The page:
freedom to practice any religion and to manifest such practice;
freedom to assemble and demonstrate peaceably and without arms;
freedom of association, which shall include freedom to form and join associations and unions, including political  parties and trade unions;
Freedom to petition the Executive for redress of grievances and to resort to the Courts for the protection of his or her rights.
(2) Every person lawfully within The Gambia shall have the right to move freely throughout The Gambia, to choose his or her own place of residence within The Gambia, and to leave The Gambia.
(3) Every citizen of The Gambia shall have the right to return to The Gambia.
(4) The freedoms referred to in subsections (1) and (2) shall be exercised subject to the law of The Gambia in so far as that law imposes reasonable restrictions on the exercise of the rights and freedoms thereby conferred, which are necessary in a democratic society and are required in the interests of the sovereignty and integrity of The Gambia, national security, public order, decency or morality, or in relation to contempt of court.
The guarantee of press and other media rights is lumped together with other related rights such as conscience, belief and academic freedom and the freedom of association and movement throughout the country but all these rights are subject to Sub-section 4, which is the general limitation clause on all rights and freedoms guaranteed under our Bills of Rights. The 1997 Constitution of the Gambia embraces the international law test with regard to derogations from fundamental rights and freedoms. The Constitution requires that restrictions must be prescribed by law and should be reasonable and necessary in a democratic society.
The 1997 Constitution, however, does not provide guidance in the determination of the legal standards for derogations. The Constitution does spell out the interests that may justify limitations to media freedom. Importantly, the limitation clause does not provide that limitations on the rights and freedoms guaranteed must be in accordance with international human rights standards.  
Therefore, on the matter of the protection of Media Rights and related Human rights, the 1997 Constitution fails to adequately define the principles or mechanisms for protection of these rights so eloquently stated in the definitions. It is submitted that restrictions on media freedom in the Gambia do not comply with international media and human rights standards. In my view, the Constitutional provision captures some of the principles spelt out in international legal instruments such as the ICCPR but it does not elaborate a mechanism for realizing the rights. Neither does the Constitution guarantee access to official information, processes and policies. In the absence of a direct sanction from the Constitution in this regard, the right guaranteed is ineffectual.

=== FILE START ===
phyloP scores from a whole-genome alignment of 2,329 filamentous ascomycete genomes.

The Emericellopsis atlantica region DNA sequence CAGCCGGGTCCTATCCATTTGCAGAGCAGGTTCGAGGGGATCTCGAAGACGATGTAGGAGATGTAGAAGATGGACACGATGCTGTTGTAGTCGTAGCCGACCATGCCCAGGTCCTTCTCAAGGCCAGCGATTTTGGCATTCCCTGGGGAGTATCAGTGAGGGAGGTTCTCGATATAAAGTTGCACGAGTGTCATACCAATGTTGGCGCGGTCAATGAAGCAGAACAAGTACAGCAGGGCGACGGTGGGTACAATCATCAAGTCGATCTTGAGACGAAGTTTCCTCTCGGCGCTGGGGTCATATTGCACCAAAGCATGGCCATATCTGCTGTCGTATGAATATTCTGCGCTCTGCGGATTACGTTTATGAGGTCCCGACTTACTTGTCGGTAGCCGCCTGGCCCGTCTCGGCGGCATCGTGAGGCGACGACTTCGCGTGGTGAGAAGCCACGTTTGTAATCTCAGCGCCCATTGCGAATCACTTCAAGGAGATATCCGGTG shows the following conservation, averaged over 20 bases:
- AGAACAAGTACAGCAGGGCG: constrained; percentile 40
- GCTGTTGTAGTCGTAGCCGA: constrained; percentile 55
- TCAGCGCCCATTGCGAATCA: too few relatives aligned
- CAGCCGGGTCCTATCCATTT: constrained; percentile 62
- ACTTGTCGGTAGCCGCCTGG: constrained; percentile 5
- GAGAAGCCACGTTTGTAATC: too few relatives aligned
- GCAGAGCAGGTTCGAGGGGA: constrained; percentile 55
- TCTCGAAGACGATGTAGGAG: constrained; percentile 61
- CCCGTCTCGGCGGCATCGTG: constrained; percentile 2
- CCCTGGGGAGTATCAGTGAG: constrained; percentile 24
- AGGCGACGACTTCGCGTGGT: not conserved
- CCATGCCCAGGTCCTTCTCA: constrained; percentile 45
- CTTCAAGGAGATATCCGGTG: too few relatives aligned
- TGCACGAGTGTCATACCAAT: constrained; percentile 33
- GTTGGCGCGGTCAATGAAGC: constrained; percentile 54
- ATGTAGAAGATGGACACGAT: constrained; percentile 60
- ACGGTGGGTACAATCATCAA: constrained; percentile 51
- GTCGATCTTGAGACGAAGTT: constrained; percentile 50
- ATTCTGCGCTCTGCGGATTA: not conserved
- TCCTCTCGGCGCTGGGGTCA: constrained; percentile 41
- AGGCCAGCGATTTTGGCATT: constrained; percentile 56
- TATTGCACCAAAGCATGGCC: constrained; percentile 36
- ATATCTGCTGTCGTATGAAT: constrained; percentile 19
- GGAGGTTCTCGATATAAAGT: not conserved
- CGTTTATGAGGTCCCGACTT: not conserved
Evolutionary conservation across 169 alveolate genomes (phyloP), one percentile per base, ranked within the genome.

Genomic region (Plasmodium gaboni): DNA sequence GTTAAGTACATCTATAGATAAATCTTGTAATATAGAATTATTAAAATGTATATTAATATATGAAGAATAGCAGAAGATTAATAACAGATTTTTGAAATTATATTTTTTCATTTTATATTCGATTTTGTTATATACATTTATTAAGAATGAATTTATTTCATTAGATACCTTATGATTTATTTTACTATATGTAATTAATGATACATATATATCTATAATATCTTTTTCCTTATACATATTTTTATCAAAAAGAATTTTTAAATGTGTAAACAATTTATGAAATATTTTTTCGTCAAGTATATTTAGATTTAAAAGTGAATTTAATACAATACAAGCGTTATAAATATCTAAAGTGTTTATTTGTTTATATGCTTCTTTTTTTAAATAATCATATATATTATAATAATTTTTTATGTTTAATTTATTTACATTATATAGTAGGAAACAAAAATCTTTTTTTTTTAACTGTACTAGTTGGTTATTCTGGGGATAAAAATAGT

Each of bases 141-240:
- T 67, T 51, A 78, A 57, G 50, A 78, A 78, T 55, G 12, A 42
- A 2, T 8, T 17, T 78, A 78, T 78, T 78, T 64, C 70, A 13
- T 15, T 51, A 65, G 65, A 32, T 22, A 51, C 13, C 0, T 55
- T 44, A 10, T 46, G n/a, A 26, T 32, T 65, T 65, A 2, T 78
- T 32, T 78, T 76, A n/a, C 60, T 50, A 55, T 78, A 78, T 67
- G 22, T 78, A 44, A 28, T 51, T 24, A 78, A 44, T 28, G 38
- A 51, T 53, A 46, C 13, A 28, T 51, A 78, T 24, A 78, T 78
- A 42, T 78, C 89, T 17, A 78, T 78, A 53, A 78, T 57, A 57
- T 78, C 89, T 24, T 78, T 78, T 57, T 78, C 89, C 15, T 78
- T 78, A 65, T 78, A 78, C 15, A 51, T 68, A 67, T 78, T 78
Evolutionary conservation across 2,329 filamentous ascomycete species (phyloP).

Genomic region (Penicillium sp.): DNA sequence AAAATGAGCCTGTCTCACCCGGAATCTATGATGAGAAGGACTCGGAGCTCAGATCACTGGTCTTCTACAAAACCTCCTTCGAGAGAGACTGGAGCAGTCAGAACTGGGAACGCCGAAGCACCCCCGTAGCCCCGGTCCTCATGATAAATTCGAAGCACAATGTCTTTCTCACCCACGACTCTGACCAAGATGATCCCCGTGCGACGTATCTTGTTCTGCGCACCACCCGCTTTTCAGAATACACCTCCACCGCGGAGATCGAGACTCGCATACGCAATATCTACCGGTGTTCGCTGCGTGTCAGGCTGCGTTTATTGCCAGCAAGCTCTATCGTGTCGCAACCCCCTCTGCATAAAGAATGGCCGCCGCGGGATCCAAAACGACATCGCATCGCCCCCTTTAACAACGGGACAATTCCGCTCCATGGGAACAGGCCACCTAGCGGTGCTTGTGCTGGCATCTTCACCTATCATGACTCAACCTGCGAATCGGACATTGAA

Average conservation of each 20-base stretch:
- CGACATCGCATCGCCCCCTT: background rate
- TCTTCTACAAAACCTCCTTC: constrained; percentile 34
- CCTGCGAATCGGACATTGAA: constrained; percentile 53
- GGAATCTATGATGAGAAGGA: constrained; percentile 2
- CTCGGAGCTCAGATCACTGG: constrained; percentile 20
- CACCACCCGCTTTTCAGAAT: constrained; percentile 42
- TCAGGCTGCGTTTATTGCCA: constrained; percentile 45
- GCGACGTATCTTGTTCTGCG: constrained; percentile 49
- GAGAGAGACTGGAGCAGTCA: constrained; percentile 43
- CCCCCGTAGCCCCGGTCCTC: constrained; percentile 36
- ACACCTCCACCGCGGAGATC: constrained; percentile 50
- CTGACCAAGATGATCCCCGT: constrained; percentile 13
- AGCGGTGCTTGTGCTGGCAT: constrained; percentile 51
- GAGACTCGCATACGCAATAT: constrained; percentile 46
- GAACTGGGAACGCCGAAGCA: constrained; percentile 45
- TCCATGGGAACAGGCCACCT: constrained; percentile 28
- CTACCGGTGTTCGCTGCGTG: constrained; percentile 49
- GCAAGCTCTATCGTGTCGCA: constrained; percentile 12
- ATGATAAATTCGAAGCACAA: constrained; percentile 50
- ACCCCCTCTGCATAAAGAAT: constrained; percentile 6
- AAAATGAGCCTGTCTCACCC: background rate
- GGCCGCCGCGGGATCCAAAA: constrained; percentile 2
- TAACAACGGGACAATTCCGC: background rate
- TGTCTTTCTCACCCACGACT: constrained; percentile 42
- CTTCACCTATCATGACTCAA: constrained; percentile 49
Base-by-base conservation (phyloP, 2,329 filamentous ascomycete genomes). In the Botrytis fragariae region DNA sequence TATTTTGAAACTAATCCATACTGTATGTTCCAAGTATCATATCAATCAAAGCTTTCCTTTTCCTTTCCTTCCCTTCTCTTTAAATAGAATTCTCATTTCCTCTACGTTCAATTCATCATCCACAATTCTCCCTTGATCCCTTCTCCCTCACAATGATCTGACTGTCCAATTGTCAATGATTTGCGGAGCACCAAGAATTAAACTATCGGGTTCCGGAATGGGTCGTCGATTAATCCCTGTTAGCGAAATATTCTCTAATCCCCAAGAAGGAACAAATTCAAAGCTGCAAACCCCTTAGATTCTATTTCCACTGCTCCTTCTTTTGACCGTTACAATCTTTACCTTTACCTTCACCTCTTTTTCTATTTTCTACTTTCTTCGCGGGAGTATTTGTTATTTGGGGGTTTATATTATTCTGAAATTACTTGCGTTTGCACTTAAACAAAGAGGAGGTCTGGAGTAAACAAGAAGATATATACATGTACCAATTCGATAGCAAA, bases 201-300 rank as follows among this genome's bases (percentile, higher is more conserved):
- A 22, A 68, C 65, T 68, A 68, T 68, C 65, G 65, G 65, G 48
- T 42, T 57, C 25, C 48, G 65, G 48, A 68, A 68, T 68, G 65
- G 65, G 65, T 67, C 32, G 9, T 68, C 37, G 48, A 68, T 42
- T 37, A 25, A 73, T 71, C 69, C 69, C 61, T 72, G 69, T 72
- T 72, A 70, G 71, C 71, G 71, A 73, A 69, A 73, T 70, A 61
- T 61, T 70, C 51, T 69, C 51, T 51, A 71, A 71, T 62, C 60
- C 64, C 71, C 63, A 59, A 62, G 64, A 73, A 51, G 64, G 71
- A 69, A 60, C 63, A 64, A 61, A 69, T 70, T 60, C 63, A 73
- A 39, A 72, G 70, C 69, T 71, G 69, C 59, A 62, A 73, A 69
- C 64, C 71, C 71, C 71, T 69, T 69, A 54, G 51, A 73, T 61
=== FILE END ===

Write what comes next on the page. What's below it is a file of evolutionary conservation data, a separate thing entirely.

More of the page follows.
The Constitutional rights of the media and related human rights are a pledge to ensure a transparent democratic government after nearly three decades of secrecy and strict control. The value to democracy of government openness and accountability and of citizen participation cannot be underestimated. A multi-party system functions properly only when government is fully accountable to the people. The preamble to 1997 Constitution speaks eloquently of accountability, transparency and probity, which requires the population to have ready access to independent and accurate information about the workings of the administration, development issues and other matters of public concern.
Furthermore, what constitutes media freedom and human rights internationally has been captured in various international and regional instruments; the most common strand that runs through each of them espouses media freedom as a significant aspect of the broader right of freedom of expression. The various International instruments that recognize freedom of expression as a general right, and media freedom as an aspect thereof, include the International Covenant on Civil and Political, Universal Declaration of Human Rights.  Within the African continent, the African Charter on Human and Peoples Rights (1981) also espouses the right of individuals to receive information, to express and disseminate opinions.